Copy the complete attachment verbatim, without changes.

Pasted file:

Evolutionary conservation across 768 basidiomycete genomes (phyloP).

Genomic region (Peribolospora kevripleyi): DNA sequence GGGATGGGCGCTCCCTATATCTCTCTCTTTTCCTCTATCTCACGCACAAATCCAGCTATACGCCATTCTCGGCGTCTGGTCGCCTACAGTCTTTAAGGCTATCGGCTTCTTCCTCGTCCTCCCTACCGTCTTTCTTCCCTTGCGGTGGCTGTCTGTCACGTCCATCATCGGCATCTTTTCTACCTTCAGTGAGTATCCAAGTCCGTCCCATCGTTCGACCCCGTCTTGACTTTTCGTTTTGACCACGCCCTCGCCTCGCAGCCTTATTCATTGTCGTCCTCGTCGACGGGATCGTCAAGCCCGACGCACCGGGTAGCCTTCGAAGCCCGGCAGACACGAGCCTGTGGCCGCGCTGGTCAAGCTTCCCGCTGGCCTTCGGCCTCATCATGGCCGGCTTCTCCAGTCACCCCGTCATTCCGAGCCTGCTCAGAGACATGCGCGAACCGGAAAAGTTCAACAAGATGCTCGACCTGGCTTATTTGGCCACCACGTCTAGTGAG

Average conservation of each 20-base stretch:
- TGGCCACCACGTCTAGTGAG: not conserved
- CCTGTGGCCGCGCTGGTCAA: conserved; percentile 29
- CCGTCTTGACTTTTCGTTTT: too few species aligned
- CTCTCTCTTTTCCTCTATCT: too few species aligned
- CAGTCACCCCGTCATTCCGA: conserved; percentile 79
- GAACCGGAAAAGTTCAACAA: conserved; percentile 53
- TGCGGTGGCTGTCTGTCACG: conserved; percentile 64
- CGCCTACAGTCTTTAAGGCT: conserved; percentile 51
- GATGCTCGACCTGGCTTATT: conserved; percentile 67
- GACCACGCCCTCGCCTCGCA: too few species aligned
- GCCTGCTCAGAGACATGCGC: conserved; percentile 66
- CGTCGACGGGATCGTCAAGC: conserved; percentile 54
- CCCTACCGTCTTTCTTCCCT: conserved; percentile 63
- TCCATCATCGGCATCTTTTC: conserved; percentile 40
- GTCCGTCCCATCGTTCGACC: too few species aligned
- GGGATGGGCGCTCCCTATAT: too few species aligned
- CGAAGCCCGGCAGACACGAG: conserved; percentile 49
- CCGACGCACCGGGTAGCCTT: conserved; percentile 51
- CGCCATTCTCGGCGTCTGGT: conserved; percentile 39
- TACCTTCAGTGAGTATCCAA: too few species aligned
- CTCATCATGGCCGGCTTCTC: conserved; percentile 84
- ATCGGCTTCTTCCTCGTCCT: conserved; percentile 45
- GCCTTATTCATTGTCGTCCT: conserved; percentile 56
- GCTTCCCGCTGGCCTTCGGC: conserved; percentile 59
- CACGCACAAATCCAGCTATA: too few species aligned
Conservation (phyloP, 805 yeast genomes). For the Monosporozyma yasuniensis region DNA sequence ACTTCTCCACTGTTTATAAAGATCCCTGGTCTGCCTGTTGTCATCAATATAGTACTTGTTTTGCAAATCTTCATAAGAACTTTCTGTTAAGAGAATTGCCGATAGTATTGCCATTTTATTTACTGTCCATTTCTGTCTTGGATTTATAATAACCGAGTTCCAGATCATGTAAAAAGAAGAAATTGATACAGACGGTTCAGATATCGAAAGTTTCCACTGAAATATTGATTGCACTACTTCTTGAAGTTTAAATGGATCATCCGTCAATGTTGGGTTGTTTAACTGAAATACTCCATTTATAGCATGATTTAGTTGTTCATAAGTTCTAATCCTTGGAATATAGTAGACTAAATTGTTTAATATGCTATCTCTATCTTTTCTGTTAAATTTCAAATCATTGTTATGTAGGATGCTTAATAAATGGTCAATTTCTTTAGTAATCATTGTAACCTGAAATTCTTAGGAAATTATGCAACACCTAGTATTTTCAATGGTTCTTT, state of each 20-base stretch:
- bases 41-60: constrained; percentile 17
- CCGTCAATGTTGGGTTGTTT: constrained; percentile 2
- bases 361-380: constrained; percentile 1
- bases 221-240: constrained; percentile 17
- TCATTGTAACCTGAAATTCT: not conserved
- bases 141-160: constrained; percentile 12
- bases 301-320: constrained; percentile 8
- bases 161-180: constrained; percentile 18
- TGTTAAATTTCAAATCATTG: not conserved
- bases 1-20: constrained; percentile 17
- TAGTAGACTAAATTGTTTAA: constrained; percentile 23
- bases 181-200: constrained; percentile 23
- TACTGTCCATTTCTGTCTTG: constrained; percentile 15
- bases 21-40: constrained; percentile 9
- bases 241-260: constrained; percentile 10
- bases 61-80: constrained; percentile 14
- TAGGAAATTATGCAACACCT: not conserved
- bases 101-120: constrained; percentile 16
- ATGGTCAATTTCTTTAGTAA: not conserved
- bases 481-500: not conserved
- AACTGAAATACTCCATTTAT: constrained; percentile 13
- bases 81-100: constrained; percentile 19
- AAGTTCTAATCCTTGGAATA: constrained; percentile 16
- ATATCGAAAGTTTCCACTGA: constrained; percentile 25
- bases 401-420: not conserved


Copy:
Evolutionary conservation across 768 basidiomycete genomes (phyloP).

Genomic region (Peribolospora kevripleyi): DNA sequence GGGATGGGCGCTCCCTATATCTCTCTCTTTTCCTCTATCTCACGCACAAATCCAGCTATACGCCATTCTCGGCGTCTGGTCGCCTACAGTCTTTAAGGCTATCGGCTTCTTCCTCGTCCTCCCTACCGTCTTTCTTCCCTTGCGGTGGCTGTCTGTCACGTCCATCATCGGCATCTTTTCTACCTTCAGTGAGTATCCAAGTCCGTCCCATCGTTCGACCCCGTCTTGACTTTTCGTTTTGACCACGCCCTCGCCTCGCAGCCTTATTCATTGTCGTCCTCGTCGACGGGATCGTCAAGCCCGACGCACCGGGTAGCCTTCGAAGCCCGGCAGACACGAGCCTGTGGCCGCGCTGGTCAAGCTTCCCGCTGGCCTTCGGCCTCATCATGGCCGGCTTCTCCAGTCACCCCGTCATTCCGAGCCTGCTCAGAGACATGCGCGAACCGGAAAAGTTCAACAAGATGCTCGACCTGGCTTATTTGGCCACCACGTCTAGTGAG

Average conservation of each 20-base stretch:
- TGGCCACCACGTCTAGTGAG: not conserved
- CCTGTGGCCGCGCTGGTCAA: conserved; percentile 29
- CCGTCTTGACTTTTCGTTTT: too few species aligned
- CTCTCTCTTTTCCTCTATCT: too few species aligned
- CAGTCACCCCGTCATTCCGA: conserved; percentile 79
- GAACCGGAAAAGTTCAACAA: conserved; percentile 53
- TGCGGTGGCTGTCTGTCACG: conserved; percentile 64
- CGCCTACAGTCTTTAAGGCT: conserved; percentile 51
- GATGCTCGACCTGGCTTATT: conserved; percentile 67
- GACCACGCCCTCGCCTCGCA: too few species aligned
- GCCTGCTCAGAGACATGCGC: conserved; percentile 66
- CGTCGACGGGATCGTCAAGC: conserved; percentile 54
- CCCTACCGTCTTTCTTCCCT: conserved; percentile 63
- TCCATCATCGGCATCTTTTC: conserved; percentile 40
- GTCCGTCCCATCGTTCGACC: too few species aligned
- GGGATGGGCGCTCCCTATAT: too few species aligned
- CGAAGCCCGGCAGACACGAG: conserved; percentile 49
- CCGACGCACCGGGTAGCCTT: conserved; percentile 51
- CGCCATTCTCGGCGTCTGGT: conserved; percentile 39
- TACCTTCAGTGAGTATCCAA: too few species aligned
- CTCATCATGGCCGGCTTCTC: conserved; percentile 84
- ATCGGCTTCTTCCTCGTCCT: conserved; percentile 45
- GCCTTATTCATTGTCGTCCT: conserved; percentile 56
- GCTTCCCGCTGGCCTTCGGC: conserved; percentile 59
- CACGCACAAATCCAGCTATA: too few species aligned
Conservation (phyloP, 805 yeast genomes). For the Monosporozyma yasuniensis region DNA sequence ACTTCTCCACTGTTTATAAAGATCCCTGGTCTGCCTGTTGTCATCAATATAGTACTTGTTTTGCAAATCTTCATAAGAACTTTCTGTTAAGAGAATTGCCGATAGTATTGCCATTTTATTTACTGTCCATTTCTGTCTTGGATTTATAATAACCGAGTTCCAGATCATGTAAAAAGAAGAAATTGATACAGACGGTTCAGATATCGAAAGTTTCCACTGAAATATTGATTGCACTACTTCTTGAAGTTTAAATGGATCATCCGTCAATGTTGGGTTGTTTAACTGAAATACTCCATTTATAGCATGATTTAGTTGTTCATAAGTTCTAATCCTTGGAATATAGTAGACTAAATTGTTTAATATGCTATCTCTATCTTTTCTGTTAAATTTCAAATCATTGTTATGTAGGATGCTTAATAAATGGTCAATTTCTTTAGTAATCATTGTAACCTGAAATTCTTAGGAAATTATGCAACACCTAGTATTTTCAATGGTTCTTT, state of each 20-base stretch:
- bases 41-60: constrained; percentile 17
- CCGTCAATGTTGGGTTGTTT: constrained; percentile 2
- bases 361-380: constrained; percentile 1
- bases 221-240: constrained; percentile 17
- TCATTGTAACCTGAAATTCT: not conserved
- bases 141-160: constrained; percentile 12
- bases 301-320: constrained; percentile 8
- bases 161-180: constrained; percentile 18
- TGTTAAATTTCAAATCATTG: not conserved
- bases 1-20: constrained; percentile 17
- TAGTAGACTAAATTGTTTAA: constrained; percentile 23
- bases 181-200: constrained; percentile 23
- TACTGTCCATTTCTGTCTTG: constrained; percentile 15
- bases 21-40: constrained; percentile 9
- bases 241-260: constrained; percentile 10
- bases 61-80: constrained; percentile 14
- TAGGAAATTATGCAACACCT: not conserved
- bases 101-120: constrained; percentile 16
- ATGGTCAATTTCTTTAGTAA: not conserved
- bases 481-500: not conserved
- AACTGAAATACTCCATTTAT: constrained; percentile 13
- bases 81-100: constrained; percentile 19
- AAGTTCTAATCCTTGGAATA: constrained; percentile 16
- ATATCGAAAGTTTCCACTGA: constrained; percentile 25
- bases 401-420: not conserved